**Answer**-
conditional equation; \(k=\frac{201}{14}\)

Classify the equation as a conditional equation, an identity, or a contradiction and then state the solution: \(5m+3(9+3m)=2(7m−11)\).

**Answer**-
\(5 m+3(9+3 m)=2(7 m-11)\) Distribute. \(5 m+27+9 m=14 m-22\) Combine like terms. \(14 m+27=14 m-22\) Subtract \(14m\) from both sides. \(14 m+27 \color{red}-14 m \color{black}=14 m-22 \color{red}-14 m\) Simplify. \(27 \neq-22\) But \(27≠−22\). The equation is a contradiction. It has no solution.

Classify the equation as a conditional equation, an identity, or a contradiction and then state the solution: \(12c+5(5+3c)=3(9c−4)\).

**Answer**-
contradiction; no solution

Classify the equation as a conditional equation, an identity, or a contradiction and then state the solution:\(4(7d+18)=13(3d−2)−11d\).

**Answer**-
contradiction; no solution

We summarize the methods for classifying equations in the table.

Type of equation | What happens when you solve it? | Solution |
---|---|---|

Conditional Equation |
True for one or more values of the variables and false for all other values | One or more values |

Identity |
True for any value of the variable | All real numbers |

Contradiction |
False for all values of the variable | No solution |

## Solve Equations with Fraction or Decimal Coefficients

We could use the General Strategy to solve the next example. This method would work fine, but many students do not feel very confident when they see all those fractions. So, we are going to show an alternate method to solve equations with fractions. This alternate method eliminates the fractions.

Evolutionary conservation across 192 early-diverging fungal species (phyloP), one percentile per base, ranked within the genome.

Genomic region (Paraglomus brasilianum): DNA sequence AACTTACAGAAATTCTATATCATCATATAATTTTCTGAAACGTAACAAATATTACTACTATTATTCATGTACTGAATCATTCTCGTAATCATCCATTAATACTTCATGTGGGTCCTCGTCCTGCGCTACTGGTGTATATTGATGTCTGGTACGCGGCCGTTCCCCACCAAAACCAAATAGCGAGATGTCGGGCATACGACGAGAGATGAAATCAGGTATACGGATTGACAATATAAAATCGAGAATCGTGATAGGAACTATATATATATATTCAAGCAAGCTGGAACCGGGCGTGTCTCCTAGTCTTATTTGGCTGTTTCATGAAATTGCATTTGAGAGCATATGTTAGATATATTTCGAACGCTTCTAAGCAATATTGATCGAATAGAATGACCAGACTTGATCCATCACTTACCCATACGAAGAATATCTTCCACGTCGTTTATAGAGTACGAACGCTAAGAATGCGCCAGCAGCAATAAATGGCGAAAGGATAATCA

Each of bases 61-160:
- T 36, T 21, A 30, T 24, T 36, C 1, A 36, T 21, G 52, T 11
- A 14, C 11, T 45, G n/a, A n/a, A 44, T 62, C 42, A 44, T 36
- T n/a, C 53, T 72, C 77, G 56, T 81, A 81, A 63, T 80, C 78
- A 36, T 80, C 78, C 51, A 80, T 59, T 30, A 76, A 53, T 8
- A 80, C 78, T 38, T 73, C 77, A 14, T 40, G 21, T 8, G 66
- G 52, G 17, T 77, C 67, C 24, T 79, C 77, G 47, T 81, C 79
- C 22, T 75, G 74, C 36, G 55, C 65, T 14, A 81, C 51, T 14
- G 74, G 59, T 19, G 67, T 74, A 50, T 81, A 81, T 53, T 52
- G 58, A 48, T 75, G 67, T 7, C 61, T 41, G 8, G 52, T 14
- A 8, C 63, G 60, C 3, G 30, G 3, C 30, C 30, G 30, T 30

We will apply the Multiplication Property of Equality and multiply both sides of an equation by the **least common denominator** (LCD) of all the fractions in the equation. The result of this operation will be a new equation, equivalent to the first, but without fractions. This process is called *clearing* the equation of fractions.

To clear an equation of decimals, we think of all the decimals in their fraction form and then find the LCD of those denominators.

Solve: \(\frac{1}{12}x+\frac{5}{6}=\frac{3}{4}\).

**Answer**-

Solve: \(\frac{1}{4}x+\frac{1}{2}=\frac{5}{8}\).

**Answer**-
\(x=\frac{1}{2}\)

Solve: \(\frac{1}{8}x+\frac{1}{2}=\frac{1}{4}\).

**Answer**-
\(x=−2\)

Notice in the previous example, once we cleared the equation of fractions, the equation was like those we solved earlier in this chapter. We changed the problem to one we already knew how to solve. We then used the **General Strategy for Solving Linear Equations**.

- Find the least common denominator (LCD) of
*all*the fractions and decimals (in fraction form) in the equation. - Multiply both sides of the equation by that LCD. This clears the fractions and decimals.
- Solve using the General Strategy for Solving Linear Equations.

Solve: \(5=\frac{1}{2}y+\frac{2}{3}y−\frac{3}{4}y\).

**Answer**-
We want to clear the fractions by multiplying both sides of the equation by the LCD of all the fractions in the equation.

Find the LCD of all fractions in the equation. \(5=\frac{1}{2} y+\frac{2}{3} y-\frac{3}{4} y\) The LCD is \(12\). Multiply both sides of the equation by \(12\). \(\color{red}12 \color{black}(5)=\color{red}12 \color{black} \cdot\left(\frac{1}{2} y+\frac{2}{3} y-\frac{3}{4} y\right)\) Distribute. \(12(5)=12 \cdot \frac{1}{2} y+12 \cdot \frac{2}{3} y-12 \cdot \frac{3}{4} y\) Simplify—notice, no more fractions. \(60=6 y+8 y-9 y\) Combine like terms. \(60=5 y\) Divide by five. \(\frac{60}{\color{red}5} \color{black}=\frac{5 y}{\color{red}5}\) Simplify. \(12=y\) Check: \(5=\frac{1}{2} y+\frac{2}{3} y-\frac{3}{4} y\) Let \(y=12\).